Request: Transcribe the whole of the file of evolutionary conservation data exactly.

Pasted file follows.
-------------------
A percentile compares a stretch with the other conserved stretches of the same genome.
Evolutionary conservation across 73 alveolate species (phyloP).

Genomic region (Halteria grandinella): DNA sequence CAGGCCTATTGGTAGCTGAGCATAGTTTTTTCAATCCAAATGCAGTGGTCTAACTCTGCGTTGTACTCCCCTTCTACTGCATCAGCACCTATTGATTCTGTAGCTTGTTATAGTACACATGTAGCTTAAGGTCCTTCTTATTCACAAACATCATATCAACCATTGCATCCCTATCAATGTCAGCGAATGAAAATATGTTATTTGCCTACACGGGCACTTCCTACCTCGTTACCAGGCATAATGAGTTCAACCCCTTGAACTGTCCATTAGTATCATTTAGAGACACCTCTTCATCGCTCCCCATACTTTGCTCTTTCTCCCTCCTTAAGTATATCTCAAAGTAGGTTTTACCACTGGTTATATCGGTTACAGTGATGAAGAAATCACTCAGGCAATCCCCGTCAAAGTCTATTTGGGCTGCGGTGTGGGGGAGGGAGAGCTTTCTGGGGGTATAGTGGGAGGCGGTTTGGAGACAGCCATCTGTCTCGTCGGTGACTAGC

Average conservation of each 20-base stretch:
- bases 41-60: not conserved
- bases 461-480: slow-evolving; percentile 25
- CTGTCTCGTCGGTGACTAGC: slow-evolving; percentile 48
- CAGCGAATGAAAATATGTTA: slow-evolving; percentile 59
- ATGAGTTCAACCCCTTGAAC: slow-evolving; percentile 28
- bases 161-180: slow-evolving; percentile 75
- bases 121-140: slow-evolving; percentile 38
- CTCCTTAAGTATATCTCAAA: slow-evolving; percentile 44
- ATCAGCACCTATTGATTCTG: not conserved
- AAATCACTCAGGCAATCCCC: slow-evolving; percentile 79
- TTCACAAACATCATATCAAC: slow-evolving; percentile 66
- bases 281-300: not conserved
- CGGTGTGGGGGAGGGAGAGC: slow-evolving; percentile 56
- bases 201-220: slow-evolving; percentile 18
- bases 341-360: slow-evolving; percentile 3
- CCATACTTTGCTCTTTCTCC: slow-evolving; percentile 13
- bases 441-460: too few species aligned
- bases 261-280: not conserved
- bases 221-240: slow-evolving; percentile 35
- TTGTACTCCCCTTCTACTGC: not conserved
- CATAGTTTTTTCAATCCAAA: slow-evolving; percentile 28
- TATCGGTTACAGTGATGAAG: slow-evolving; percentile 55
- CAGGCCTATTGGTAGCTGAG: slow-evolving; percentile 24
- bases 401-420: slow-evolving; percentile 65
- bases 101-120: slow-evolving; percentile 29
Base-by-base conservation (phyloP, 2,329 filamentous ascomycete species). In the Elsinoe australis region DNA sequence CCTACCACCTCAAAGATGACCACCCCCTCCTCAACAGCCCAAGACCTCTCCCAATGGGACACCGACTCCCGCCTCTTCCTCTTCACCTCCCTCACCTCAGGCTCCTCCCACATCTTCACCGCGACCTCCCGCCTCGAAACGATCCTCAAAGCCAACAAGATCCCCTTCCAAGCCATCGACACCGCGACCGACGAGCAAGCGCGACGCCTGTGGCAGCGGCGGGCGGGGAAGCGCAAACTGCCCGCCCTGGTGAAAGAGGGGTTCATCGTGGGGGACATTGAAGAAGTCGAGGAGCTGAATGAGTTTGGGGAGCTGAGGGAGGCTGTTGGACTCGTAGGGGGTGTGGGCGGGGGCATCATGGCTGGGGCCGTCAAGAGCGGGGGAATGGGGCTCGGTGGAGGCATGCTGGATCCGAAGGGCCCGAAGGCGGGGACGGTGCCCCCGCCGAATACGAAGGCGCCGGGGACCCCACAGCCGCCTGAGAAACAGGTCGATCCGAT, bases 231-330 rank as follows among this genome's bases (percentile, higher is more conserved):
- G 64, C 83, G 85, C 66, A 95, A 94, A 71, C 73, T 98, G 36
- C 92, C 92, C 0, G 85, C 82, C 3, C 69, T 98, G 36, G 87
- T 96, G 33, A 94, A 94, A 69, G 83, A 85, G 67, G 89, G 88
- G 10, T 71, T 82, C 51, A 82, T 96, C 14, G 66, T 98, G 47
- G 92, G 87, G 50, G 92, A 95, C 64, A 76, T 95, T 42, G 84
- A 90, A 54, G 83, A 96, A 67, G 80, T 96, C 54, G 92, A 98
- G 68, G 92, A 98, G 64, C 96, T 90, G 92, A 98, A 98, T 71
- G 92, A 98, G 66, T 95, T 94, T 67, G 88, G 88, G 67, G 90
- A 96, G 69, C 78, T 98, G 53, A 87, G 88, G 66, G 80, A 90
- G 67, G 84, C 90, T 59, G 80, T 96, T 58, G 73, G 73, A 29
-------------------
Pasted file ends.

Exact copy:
A percentile compares a stretch with the other conserved stretches of the same genome.
Evolutionary conservation across 73 alveolate species (phyloP).

Genomic region (Halteria grandinella): DNA sequence CAGGCCTATTGGTAGCTGAGCATAGTTTTTTCAATCCAAATGCAGTGGTCTAACTCTGCGTTGTACTCCCCTTCTACTGCATCAGCACCTATTGATTCTGTAGCTTGTTATAGTACACATGTAGCTTAAGGTCCTTCTTATTCACAAACATCATATCAACCATTGCATCCCTATCAATGTCAGCGAATGAAAATATGTTATTTGCCTACACGGGCACTTCCTACCTCGTTACCAGGCATAATGAGTTCAACCCCTTGAACTGTCCATTAGTATCATTTAGAGACACCTCTTCATCGCTCCCCATACTTTGCTCTTTCTCCCTCCTTAAGTATATCTCAAAGTAGGTTTTACCACTGGTTATATCGGTTACAGTGATGAAGAAATCACTCAGGCAATCCCCGTCAAAGTCTATTTGGGCTGCGGTGTGGGGGAGGGAGAGCTTTCTGGGGGTATAGTGGGAGGCGGTTTGGAGACAGCCATCTGTCTCGTCGGTGACTAGC

Average conservation of each 20-base stretch:
- bases 41-60: not conserved
- bases 461-480: slow-evolving; percentile 25
- CTGTCTCGTCGGTGACTAGC: slow-evolving; percentile 48
- CAGCGAATGAAAATATGTTA: slow-evolving; percentile 59
- ATGAGTTCAACCCCTTGAAC: slow-evolving; percentile 28
- bases 161-180: slow-evolving; percentile 75
- bases 121-140: slow-evolving; percentile 38
- CTCCTTAAGTATATCTCAAA: slow-evolving; percentile 44
- ATCAGCACCTATTGATTCTG: not conserved
- AAATCACTCAGGCAATCCCC: slow-evolving; percentile 79
- TTCACAAACATCATATCAAC: slow-evolving; percentile 66
- bases 281-300: not conserved
- CGGTGTGGGGGAGGGAGAGC: slow-evolving; percentile 56
- bases 201-220: slow-evolving; percentile 18
- bases 341-360: slow-evolving; percentile 3
- CCATACTTTGCTCTTTCTCC: slow-evolving; percentile 13
- bases 441-460: too few species aligned
- bases 261-280: not conserved
- bases 221-240: slow-evolving; percentile 35
- TTGTACTCCCCTTCTACTGC: not conserved
- CATAGTTTTTTCAATCCAAA: slow-evolving; percentile 28
- TATCGGTTACAGTGATGAAG: slow-evolving; percentile 55
- CAGGCCTATTGGTAGCTGAG: slow-evolving; percentile 24
- bases 401-420: slow-evolving; percentile 65
- bases 101-120: slow-evolving; percentile 29
Base-by-base conservation (phyloP, 2,329 filamentous ascomycete species). In the Elsinoe australis region DNA sequence CCTACCACCTCAAAGATGACCACCCCCTCCTCAACAGCCCAAGACCTCTCCCAATGGGACACCGACTCCCGCCTCTTCCTCTTCACCTCCCTCACCTCAGGCTCCTCCCACATCTTCACCGCGACCTCCCGCCTCGAAACGATCCTCAAAGCCAACAAGATCCCCTTCCAAGCCATCGACACCGCGACCGACGAGCAAGCGCGACGCCTGTGGCAGCGGCGGGCGGGGAAGCGCAAACTGCCCGCCCTGGTGAAAGAGGGGTTCATCGTGGGGGACATTGAAGAAGTCGAGGAGCTGAATGAGTTTGGGGAGCTGAGGGAGGCTGTTGGACTCGTAGGGGGTGTGGGCGGGGGCATCATGGCTGGGGCCGTCAAGAGCGGGGGAATGGGGCTCGGTGGAGGCATGCTGGATCCGAAGGGCCCGAAGGCGGGGACGGTGCCCCCGCCGAATACGAAGGCGCCGGGGACCCCACAGCCGCCTGAGAAACAGGTCGATCCGAT, bases 231-330 rank as follows among this genome's bases (percentile, higher is more conserved):
- G 64, C 83, G 85, C 66, A 95, A 94, A 71, C 73, T 98, G 36
- C 92, C 92, C 0, G 85, C 82, C 3, C 69, T 98, G 36, G 87
- T 96, G 33, A 94, A 94, A 69, G 83, A 85, G 67, G 89, G 88
- G 10, T 71, T 82, C 51, A 82, T 96, C 14, G 66, T 98, G 47
- G 92, G 87, G 50, G 92, A 95, C 64, A 76, T 95, T 42, G 84
- A 90, A 54, G 83, A 96, A 67, G 80, T 96, C 54, G 92, A 98
- G 68, G 92, A 98, G 64, C 96, T 90, G 92, A 98, A 98, T 71
- G 92, A 98, G 66, T 95, T 94, T 67, G 88, G 88, G 67, G 90
- A 96, G 69, C 78, T 98, G 53, A 87, G 88, G 66, G 80, A 90
- G 67, G 84, C 90, T 59, G 80, T 96, T 58, G 73, G 73, A 29